“I am glad that Native American heritage and culture will be well represented in these standards,” said Joe Circle Bear, member of the Cheyenne River Sioux Tribe and member of the Commission. “Governor Noem promised to tell our story as part of American history, and these standards do that.”
"I am very proud of the work we as a committee have put into the new Social Studies Standards,” said Stephanie Hiatt, doctorate in education, member of the Seminole Tribe of Florida, and member of the Commission. “The new standards offer a chronological history of the founding of America. With these new standards, I am confident South Dakota students will develop a historical appreciation that will foster hopeful and prosperous communities.”
In preparing the draft standards, the Commission focused on the four following goals:
Genuine content in the form of specific stories, historical figures, maps, research, images, and historical documents;
Sound skills for making sense of the past, understanding their neighbors, earning a livelihood, and exercising the rights and responsibilities of citizenship with prudence;
Honest, balanced, and complete accounts of historical events and debates that foster a love of country that is not blind to faults; and
History and civics instruction free from political agendas and activism.
“I couldn’t be more thrilled with the new social studies standards. They are substantial and straightforward standards that emphasize our founding documents, our pursuit of freedom, and treat our nation’s history honestly,” said Representative Sue Peterson, Vice Chair of the House Education Committee.
The proposed standards provide many notable changes, and a new approach to American History. Rather than the current model which jumps around chronologically, a new spiraled sequence would allow students to build upon what they have learned previously. The content has been enhanced as to challenge familial units, and expand knowledge in every home as parents become a integral part of the learning process. Perhaps most important to many families, "streamlined identification," which allows students, teachers and parents to have full transparency and access to the content itself.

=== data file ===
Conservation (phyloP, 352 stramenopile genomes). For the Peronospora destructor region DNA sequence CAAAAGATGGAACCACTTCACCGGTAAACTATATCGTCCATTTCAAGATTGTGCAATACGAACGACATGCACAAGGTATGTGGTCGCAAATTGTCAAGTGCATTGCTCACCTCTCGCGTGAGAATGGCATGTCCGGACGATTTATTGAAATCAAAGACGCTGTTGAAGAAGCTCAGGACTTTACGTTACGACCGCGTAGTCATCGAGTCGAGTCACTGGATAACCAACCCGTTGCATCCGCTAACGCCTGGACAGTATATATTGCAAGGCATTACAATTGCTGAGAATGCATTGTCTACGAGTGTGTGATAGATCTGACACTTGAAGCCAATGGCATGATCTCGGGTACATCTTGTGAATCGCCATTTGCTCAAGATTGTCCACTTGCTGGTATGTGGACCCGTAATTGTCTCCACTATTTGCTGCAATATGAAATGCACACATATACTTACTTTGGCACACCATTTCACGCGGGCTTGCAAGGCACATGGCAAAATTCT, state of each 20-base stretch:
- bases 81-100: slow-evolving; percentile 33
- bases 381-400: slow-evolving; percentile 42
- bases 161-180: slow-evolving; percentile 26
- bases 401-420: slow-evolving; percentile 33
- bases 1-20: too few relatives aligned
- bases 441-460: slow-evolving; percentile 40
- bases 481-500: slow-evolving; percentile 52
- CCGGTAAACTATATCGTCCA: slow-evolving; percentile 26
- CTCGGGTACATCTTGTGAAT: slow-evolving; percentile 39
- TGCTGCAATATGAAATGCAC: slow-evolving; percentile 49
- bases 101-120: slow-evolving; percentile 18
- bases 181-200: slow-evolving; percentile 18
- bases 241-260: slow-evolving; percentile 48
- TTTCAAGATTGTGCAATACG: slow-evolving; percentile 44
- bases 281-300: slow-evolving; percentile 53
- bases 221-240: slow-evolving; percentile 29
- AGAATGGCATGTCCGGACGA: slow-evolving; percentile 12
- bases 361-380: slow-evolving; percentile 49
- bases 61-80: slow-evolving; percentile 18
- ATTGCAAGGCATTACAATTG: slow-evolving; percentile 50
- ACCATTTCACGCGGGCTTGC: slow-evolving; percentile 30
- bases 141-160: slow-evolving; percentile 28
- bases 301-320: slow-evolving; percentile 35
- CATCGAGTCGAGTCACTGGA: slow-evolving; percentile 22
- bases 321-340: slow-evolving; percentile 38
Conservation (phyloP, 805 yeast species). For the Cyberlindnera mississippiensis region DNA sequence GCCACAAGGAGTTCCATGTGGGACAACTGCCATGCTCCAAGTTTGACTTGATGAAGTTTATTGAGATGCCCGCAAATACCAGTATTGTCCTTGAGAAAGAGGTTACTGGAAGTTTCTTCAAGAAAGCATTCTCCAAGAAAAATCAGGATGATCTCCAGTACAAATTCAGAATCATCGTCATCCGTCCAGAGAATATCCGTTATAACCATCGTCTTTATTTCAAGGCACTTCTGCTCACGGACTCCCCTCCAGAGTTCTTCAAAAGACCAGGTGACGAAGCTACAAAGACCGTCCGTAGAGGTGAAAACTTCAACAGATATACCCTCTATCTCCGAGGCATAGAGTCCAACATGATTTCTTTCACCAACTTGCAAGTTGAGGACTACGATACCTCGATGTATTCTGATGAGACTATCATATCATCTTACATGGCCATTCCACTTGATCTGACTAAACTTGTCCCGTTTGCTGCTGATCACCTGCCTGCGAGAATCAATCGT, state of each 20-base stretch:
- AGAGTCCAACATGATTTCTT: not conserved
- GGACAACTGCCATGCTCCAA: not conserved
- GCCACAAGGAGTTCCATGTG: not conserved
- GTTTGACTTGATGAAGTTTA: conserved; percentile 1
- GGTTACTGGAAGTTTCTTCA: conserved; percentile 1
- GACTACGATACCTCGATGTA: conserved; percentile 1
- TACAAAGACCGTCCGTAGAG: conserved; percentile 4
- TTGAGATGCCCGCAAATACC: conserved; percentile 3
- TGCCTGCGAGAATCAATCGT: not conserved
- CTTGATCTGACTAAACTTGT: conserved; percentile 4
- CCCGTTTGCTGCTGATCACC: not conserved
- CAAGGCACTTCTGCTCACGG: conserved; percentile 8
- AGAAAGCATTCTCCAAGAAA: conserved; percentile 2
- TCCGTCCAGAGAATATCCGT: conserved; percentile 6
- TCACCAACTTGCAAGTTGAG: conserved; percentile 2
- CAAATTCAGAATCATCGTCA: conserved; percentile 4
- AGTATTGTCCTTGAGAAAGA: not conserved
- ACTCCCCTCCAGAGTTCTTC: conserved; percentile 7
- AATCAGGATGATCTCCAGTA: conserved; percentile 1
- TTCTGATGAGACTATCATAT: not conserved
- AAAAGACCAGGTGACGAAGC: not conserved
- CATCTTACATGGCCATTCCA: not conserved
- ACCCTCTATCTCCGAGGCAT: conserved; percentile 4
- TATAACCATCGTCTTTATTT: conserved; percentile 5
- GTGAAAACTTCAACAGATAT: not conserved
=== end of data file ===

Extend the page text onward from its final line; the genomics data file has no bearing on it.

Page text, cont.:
In addition, the standards return to an economic framework, beginning in high school. Prior to graduation, students will fully understand supply and demand, contract law, macro - micro-economic security through private ownership, the free market, trade and more.[pg 84]
A D V E R T I S E M E N T
A D V E R T I S E M E N T
The committee was assembled in response to growing parental concerns related to Critical Race Theory, and various new curricula that are said to be replacing traditional academics in the classroom. Nation-wide un-enrollment rates have spiked this year, as families pull their children from public schools.
Even in the red state of Tennessee, core academic classes have been cut down to thirty minutes, accounting for a total of two-hours per day allotted for math, science, reading, and social studies.
Many believe that South Dakota, on the other hand, is now leading the way forward toward enrollment retention within K-12 public schools.
Not everyone agrees with the new Social Studies Standards however. The South Dakota Education Association has recently stated its concerns for the age appropriateness of the new standards. The SDEA, is the South Dakota chapter of the NEA, the largest teacher's union in the country, which recently adopted Critical Race Theory into its platform.
Taneeza Islam, the former mayoral candidate for Sioux Falls, is the Executive Director of South Dakota Voices For Justice. Islam recently announced on social media that the group will be busing people to Pierre, to testify against the "CRT Ban."
Islam's post was shared by the South Dakota Democratic Party, South Dakota Teacher's Union, Healing Racism, Minnehaha Democratic Party, and more. The meeting was later postponed by the Board of Education.
Critics of CRT, say that parents and families are being left out of the process, and have limited access to what their child is learning. Others contend that traditional academics are slipping away, and being replaced by Social Emotional Learning, which places a focus on emotion over facts. However, the most compelling arguments against CRT have come from Black and Latin families themselves, as they say that CRT actually perpetuates systemic racism rather than providing solutions to it.
In this 82 page document, handed out to Oregon teachers, by the ODE and NEA (National Teachers Association) it is now considered racist to teach Black, Latin and Indigenous students the correct answers to math, science and reading. In addition, the new curriculum prohibits teachers from requiring BIPOC students to show their work, because doing so "perpetuates systemic racism."
Updated 08/22/2022 to reflect correct meeting dates. A previous version of this article shared meeting times that have since been postponed.
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--Breeauna Sagdal- Editor and Health Policy Journalist for The Dakota Leader